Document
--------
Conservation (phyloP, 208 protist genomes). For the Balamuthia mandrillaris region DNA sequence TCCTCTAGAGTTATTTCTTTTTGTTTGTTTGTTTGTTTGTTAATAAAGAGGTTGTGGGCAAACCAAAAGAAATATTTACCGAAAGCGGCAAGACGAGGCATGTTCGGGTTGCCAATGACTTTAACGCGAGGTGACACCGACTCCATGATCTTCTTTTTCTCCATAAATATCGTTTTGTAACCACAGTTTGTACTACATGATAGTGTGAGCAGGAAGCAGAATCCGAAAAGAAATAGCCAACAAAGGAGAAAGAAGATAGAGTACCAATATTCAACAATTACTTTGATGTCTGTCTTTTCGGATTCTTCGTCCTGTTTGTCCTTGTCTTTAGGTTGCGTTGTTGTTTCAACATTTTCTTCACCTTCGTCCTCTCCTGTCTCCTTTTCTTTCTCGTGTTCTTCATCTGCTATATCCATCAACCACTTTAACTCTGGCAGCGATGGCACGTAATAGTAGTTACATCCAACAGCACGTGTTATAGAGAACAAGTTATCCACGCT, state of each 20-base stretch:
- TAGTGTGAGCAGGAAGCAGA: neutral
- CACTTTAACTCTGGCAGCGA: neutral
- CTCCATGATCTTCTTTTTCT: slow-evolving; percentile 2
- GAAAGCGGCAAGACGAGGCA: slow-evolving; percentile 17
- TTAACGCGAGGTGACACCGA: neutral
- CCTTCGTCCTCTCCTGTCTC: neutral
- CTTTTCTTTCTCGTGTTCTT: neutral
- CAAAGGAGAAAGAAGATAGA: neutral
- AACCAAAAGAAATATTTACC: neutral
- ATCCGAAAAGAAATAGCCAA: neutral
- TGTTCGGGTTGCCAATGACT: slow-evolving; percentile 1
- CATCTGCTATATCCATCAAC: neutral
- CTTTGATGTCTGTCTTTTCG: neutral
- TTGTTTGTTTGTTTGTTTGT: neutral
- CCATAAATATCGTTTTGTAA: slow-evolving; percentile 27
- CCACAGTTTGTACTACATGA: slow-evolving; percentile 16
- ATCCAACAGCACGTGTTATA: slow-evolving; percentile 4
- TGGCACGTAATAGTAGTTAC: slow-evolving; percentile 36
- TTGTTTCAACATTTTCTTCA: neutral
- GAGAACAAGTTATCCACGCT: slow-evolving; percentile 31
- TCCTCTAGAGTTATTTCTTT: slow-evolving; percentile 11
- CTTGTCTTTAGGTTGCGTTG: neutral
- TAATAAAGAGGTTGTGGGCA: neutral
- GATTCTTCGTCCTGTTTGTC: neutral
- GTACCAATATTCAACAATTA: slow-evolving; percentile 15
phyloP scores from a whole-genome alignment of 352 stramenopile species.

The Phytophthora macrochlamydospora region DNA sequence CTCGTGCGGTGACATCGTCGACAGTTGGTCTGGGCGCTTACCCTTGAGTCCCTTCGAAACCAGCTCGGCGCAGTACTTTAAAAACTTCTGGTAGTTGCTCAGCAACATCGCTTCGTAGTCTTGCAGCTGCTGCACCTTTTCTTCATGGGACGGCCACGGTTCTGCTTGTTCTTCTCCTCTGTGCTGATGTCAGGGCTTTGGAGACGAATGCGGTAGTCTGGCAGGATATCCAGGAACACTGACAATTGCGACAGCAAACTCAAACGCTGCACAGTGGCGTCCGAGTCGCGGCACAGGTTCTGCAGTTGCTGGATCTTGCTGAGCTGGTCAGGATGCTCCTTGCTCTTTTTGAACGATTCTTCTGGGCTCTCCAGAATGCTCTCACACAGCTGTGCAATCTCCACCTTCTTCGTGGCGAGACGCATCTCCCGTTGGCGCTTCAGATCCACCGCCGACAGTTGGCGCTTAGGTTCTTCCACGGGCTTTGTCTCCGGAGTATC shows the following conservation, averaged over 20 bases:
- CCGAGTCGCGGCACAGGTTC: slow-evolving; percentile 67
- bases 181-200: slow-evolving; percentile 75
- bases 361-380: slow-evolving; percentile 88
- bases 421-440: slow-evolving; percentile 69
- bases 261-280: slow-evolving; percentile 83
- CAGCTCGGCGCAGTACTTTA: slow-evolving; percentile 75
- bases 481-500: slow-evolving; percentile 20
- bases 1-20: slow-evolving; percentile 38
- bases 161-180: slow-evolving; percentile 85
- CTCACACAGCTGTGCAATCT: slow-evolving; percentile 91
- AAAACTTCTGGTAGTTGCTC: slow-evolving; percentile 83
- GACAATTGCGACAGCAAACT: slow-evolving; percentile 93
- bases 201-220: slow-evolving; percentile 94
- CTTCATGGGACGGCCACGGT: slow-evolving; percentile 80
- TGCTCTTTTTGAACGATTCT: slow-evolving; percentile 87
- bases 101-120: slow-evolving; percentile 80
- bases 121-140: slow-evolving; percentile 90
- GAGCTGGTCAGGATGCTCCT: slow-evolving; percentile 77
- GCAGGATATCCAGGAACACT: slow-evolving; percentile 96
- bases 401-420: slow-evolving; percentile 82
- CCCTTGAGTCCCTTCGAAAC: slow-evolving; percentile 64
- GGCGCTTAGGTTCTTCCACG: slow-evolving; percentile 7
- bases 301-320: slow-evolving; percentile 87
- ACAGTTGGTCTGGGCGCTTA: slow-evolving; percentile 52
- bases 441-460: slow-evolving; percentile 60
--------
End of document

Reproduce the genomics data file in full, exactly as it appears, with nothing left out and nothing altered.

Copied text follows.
Conservation (phyloP, 208 protist genomes). For the Balamuthia mandrillaris region DNA sequence TCCTCTAGAGTTATTTCTTTTTGTTTGTTTGTTTGTTTGTTAATAAAGAGGTTGTGGGCAAACCAAAAGAAATATTTACCGAAAGCGGCAAGACGAGGCATGTTCGGGTTGCCAATGACTTTAACGCGAGGTGACACCGACTCCATGATCTTCTTTTTCTCCATAAATATCGTTTTGTAACCACAGTTTGTACTACATGATAGTGTGAGCAGGAAGCAGAATCCGAAAAGAAATAGCCAACAAAGGAGAAAGAAGATAGAGTACCAATATTCAACAATTACTTTGATGTCTGTCTTTTCGGATTCTTCGTCCTGTTTGTCCTTGTCTTTAGGTTGCGTTGTTGTTTCAACATTTTCTTCACCTTCGTCCTCTCCTGTCTCCTTTTCTTTCTCGTGTTCTTCATCTGCTATATCCATCAACCACTTTAACTCTGGCAGCGATGGCACGTAATAGTAGTTACATCCAACAGCACGTGTTATAGAGAACAAGTTATCCACGCT, state of each 20-base stretch:
- TAGTGTGAGCAGGAAGCAGA: neutral
- CACTTTAACTCTGGCAGCGA: neutral
- CTCCATGATCTTCTTTTTCT: slow-evolving; percentile 2
- GAAAGCGGCAAGACGAGGCA: slow-evolving; percentile 17
- TTAACGCGAGGTGACACCGA: neutral
- CCTTCGTCCTCTCCTGTCTC: neutral
- CTTTTCTTTCTCGTGTTCTT: neutral
- CAAAGGAGAAAGAAGATAGA: neutral
- AACCAAAAGAAATATTTACC: neutral
- ATCCGAAAAGAAATAGCCAA: neutral
- TGTTCGGGTTGCCAATGACT: slow-evolving; percentile 1
- CATCTGCTATATCCATCAAC: neutral
- CTTTGATGTCTGTCTTTTCG: neutral
- TTGTTTGTTTGTTTGTTTGT: neutral
- CCATAAATATCGTTTTGTAA: slow-evolving; percentile 27
- CCACAGTTTGTACTACATGA: slow-evolving; percentile 16
- ATCCAACAGCACGTGTTATA: slow-evolving; percentile 4
- TGGCACGTAATAGTAGTTAC: slow-evolving; percentile 36
- TTGTTTCAACATTTTCTTCA: neutral
- GAGAACAAGTTATCCACGCT: slow-evolving; percentile 31
- TCCTCTAGAGTTATTTCTTT: slow-evolving; percentile 11
- CTTGTCTTTAGGTTGCGTTG: neutral
- TAATAAAGAGGTTGTGGGCA: neutral
- GATTCTTCGTCCTGTTTGTC: neutral
- GTACCAATATTCAACAATTA: slow-evolving; percentile 15
phyloP scores from a whole-genome alignment of 352 stramenopile species.

The Phytophthora macrochlamydospora region DNA sequence CTCGTGCGGTGACATCGTCGACAGTTGGTCTGGGCGCTTACCCTTGAGTCCCTTCGAAACCAGCTCGGCGCAGTACTTTAAAAACTTCTGGTAGTTGCTCAGCAACATCGCTTCGTAGTCTTGCAGCTGCTGCACCTTTTCTTCATGGGACGGCCACGGTTCTGCTTGTTCTTCTCCTCTGTGCTGATGTCAGGGCTTTGGAGACGAATGCGGTAGTCTGGCAGGATATCCAGGAACACTGACAATTGCGACAGCAAACTCAAACGCTGCACAGTGGCGTCCGAGTCGCGGCACAGGTTCTGCAGTTGCTGGATCTTGCTGAGCTGGTCAGGATGCTCCTTGCTCTTTTTGAACGATTCTTCTGGGCTCTCCAGAATGCTCTCACACAGCTGTGCAATCTCCACCTTCTTCGTGGCGAGACGCATCTCCCGTTGGCGCTTCAGATCCACCGCCGACAGTTGGCGCTTAGGTTCTTCCACGGGCTTTGTCTCCGGAGTATC shows the following conservation, averaged over 20 bases:
- CCGAGTCGCGGCACAGGTTC: slow-evolving; percentile 67
- bases 181-200: slow-evolving; percentile 75
- bases 361-380: slow-evolving; percentile 88
- bases 421-440: slow-evolving; percentile 69
- bases 261-280: slow-evolving; percentile 83
- CAGCTCGGCGCAGTACTTTA: slow-evolving; percentile 75
- bases 481-500: slow-evolving; percentile 20
- bases 1-20: slow-evolving; percentile 38
- bases 161-180: slow-evolving; percentile 85
- CTCACACAGCTGTGCAATCT: slow-evolving; percentile 91
- AAAACTTCTGGTAGTTGCTC: slow-evolving; percentile 83
- GACAATTGCGACAGCAAACT: slow-evolving; percentile 93
- bases 201-220: slow-evolving; percentile 94
- CTTCATGGGACGGCCACGGT: slow-evolving; percentile 80
- TGCTCTTTTTGAACGATTCT: slow-evolving; percentile 87
- bases 101-120: slow-evolving; percentile 80
- bases 121-140: slow-evolving; percentile 90
- GAGCTGGTCAGGATGCTCCT: slow-evolving; percentile 77
- GCAGGATATCCAGGAACACT: slow-evolving; percentile 96
- bases 401-420: slow-evolving; percentile 82
- CCCTTGAGTCCCTTCGAAAC: slow-evolving; percentile 64
- GGCGCTTAGGTTCTTCCACG: slow-evolving; percentile 7
- bases 301-320: slow-evolving; percentile 87
- ACAGTTGGTCTGGGCGCTTA: slow-evolving; percentile 52
- bases 441-460: slow-evolving; percentile 60